"Basically, if two people hook up and they've both been storing their iPhones near their sex organs for many years, there's a significantly reduced probability of that encounter resulting in an unwanted fetus. We're still a ways from complete sterility," Cook granted, "but progress has been occuring at a good rate."

It'll still be a few years before your iPhone will fully replace your condom, reproductive health experts say. One side effect of using iPhones as birth control is that although sperm count is significantly reduced in men who generally keep their iPhone near their testicles, the remaining sperm are not completely decimated but generally weakened, which significantly increases the chance that a child will be born deformed or with cognitive disabilities. "Of course, nobody wants that," Cook admitted, "and so we're hoping that as people begin using these devices starting in childhood, hopefully by the time they're an adult, they'll be unable to conceive."

Although reception has been overwhelmingly positive, some medical critics on the fringe have criticized how difficult iPhones will make it for future generations to intentionally reproduce through copulation. One doctor said, "Back in my day, you slept with your spouse and made kids. Now, you sleep with your iPhone and get sterile."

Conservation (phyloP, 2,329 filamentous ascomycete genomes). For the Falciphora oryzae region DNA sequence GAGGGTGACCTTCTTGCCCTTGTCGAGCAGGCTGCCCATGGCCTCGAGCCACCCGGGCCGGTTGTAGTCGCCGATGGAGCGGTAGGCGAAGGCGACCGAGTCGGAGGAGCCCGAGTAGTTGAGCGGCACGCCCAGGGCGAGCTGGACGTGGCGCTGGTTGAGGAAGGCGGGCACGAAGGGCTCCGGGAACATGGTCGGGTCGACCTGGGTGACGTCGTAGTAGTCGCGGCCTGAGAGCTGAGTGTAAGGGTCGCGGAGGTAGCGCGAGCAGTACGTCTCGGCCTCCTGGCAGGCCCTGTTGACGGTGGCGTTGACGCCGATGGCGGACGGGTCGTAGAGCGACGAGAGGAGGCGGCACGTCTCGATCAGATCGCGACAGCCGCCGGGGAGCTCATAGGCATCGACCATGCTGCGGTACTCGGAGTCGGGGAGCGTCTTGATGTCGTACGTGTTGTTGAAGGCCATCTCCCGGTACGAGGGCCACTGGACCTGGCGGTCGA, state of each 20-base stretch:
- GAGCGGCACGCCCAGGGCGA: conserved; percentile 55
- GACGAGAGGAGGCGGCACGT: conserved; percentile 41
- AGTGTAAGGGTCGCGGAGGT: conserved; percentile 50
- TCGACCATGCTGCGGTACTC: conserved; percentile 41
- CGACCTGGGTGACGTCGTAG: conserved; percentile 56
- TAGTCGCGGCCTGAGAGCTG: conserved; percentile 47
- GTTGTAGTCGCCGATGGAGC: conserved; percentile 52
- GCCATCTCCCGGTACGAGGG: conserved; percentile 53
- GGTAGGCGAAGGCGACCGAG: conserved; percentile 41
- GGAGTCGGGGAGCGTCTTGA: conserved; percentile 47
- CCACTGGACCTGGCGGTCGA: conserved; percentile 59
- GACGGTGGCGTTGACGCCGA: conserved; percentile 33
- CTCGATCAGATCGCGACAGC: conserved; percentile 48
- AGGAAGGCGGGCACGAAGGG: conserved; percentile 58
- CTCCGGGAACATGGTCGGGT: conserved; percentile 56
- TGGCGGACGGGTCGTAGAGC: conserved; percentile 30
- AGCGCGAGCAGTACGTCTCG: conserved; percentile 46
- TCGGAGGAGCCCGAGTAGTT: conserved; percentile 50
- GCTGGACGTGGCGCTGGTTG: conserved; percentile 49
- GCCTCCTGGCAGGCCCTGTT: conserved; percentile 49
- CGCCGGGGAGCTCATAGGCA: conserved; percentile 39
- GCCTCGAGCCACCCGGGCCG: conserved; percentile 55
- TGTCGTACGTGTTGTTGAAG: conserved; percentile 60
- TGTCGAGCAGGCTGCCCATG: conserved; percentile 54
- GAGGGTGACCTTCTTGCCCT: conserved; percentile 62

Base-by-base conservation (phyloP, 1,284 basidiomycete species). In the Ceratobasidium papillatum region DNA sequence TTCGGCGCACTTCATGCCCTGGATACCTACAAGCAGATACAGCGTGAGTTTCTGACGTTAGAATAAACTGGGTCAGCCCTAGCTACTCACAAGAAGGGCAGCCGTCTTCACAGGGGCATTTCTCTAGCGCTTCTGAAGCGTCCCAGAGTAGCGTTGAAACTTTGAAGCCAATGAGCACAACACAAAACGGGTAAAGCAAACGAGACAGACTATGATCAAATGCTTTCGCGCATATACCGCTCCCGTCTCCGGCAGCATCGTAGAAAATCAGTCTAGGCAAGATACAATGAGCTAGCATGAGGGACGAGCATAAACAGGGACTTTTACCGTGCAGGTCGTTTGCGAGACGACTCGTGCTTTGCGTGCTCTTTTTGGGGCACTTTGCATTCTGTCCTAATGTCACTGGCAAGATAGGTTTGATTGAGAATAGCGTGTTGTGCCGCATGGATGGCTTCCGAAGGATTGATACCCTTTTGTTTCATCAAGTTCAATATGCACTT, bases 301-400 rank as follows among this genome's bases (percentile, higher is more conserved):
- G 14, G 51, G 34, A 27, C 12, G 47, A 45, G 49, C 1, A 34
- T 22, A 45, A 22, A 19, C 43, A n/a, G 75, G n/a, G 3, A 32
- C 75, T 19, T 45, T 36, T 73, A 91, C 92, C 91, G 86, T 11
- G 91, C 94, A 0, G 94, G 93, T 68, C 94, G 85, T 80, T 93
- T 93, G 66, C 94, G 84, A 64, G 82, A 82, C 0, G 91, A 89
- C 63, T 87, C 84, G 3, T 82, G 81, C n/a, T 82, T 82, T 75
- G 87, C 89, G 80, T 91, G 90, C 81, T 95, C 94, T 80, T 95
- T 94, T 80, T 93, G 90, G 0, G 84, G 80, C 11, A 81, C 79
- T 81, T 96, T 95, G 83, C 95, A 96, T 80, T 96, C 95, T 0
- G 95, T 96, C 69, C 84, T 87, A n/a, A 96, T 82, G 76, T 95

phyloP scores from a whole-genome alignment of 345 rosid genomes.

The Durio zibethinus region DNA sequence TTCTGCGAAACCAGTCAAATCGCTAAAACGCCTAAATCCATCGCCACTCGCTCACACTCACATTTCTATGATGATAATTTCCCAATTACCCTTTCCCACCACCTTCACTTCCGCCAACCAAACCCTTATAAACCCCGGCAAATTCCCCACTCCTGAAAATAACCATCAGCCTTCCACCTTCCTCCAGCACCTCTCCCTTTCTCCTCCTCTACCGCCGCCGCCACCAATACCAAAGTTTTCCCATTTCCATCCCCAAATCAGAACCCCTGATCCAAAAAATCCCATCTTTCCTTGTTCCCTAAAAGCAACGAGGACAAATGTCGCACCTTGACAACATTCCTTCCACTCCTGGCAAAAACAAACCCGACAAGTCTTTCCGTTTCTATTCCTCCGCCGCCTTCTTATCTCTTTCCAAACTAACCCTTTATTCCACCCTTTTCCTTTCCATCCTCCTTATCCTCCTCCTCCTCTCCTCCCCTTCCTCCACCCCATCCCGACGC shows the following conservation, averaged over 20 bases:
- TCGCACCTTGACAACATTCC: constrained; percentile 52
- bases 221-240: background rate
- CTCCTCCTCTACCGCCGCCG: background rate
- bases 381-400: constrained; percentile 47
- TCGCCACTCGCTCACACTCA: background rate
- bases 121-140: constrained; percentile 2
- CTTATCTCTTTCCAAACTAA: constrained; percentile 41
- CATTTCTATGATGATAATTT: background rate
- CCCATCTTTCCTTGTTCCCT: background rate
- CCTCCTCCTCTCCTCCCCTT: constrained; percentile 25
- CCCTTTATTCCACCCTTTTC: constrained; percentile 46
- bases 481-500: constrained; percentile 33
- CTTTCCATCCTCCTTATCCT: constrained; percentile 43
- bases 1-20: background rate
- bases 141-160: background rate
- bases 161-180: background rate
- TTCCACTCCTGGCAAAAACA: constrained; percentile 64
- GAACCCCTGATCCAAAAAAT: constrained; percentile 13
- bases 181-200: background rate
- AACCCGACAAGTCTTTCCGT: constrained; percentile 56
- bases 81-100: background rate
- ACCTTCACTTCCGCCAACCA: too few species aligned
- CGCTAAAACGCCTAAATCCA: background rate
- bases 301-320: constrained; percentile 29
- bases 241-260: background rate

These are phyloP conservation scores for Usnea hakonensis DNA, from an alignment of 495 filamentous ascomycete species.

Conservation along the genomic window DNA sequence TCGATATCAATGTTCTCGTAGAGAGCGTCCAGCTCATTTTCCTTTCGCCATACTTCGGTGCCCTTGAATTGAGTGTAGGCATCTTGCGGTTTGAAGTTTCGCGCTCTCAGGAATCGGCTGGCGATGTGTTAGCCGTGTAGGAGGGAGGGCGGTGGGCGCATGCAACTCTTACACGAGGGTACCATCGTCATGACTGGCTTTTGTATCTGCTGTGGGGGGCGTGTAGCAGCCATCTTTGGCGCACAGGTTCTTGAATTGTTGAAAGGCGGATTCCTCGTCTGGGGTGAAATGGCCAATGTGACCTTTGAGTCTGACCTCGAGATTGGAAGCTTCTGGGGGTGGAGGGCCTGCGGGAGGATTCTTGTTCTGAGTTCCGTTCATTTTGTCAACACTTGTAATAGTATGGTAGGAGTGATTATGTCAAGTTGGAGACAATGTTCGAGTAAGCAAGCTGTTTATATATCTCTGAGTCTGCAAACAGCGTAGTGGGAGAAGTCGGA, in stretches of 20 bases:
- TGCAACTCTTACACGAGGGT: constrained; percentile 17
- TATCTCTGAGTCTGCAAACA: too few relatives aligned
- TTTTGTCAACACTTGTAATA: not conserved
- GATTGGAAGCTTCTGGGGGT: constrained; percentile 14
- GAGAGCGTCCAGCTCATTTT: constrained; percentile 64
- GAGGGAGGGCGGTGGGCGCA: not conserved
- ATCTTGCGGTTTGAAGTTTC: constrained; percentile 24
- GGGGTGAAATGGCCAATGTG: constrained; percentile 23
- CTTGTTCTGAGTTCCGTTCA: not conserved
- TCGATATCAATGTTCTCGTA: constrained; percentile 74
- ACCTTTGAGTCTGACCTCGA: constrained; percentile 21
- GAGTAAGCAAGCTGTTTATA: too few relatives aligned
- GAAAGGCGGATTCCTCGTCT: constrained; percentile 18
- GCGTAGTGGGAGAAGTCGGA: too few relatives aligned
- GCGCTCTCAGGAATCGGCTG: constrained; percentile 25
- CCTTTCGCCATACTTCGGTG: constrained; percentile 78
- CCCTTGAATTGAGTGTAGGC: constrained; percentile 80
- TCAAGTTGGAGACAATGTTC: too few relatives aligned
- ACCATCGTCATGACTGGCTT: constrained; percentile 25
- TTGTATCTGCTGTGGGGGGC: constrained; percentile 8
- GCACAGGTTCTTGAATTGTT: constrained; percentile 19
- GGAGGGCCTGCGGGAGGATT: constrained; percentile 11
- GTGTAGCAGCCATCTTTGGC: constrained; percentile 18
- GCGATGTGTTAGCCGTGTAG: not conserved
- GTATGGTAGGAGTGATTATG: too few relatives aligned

"I don't really pay attention to them," Cook admits. "Even if our product completely decimated 99.9% of a man's sperm, modern medical techniques make it possible to extract a viable specimen if needed. There's always that option. We've made the choice as a society now from going to an "opting-out" procedure during sex by use of condoms to an "opting-in" procedure, which is really just far more convenient for the vast majority of people who want the sex but not the babies."

Most industry critics agree, and Apple has given other mobile phone manufacturers a run for their money. Now, the race continues to raise SAR limits and lobby the FCC for further increases in what is already a meaningless benchmark. "If other manufacturers can't deliver the way Apple has," said one industry analyst, "they will quickly become irrelevant." Indeed, many developers have already zoomed in on the opportunities available for the iOS platforms. Several apps in the App Store are now available that can sense when the device is in a pocket and will automatically track and generate insights and statistics over time on how likely you are to get someone pregnant based on your usage so far. "The general idea of these apps is that people can be surer of themselves before going into it," an app developer from California explained by phone. "Obviously, the likelihood goes down over time, but the threshold of when someone feels comfortable without using a condom anymore differs by person. One thing I want to stress is that we are not guaranteeing anything here. We merely provide a useful way to measure and track your infertility over time."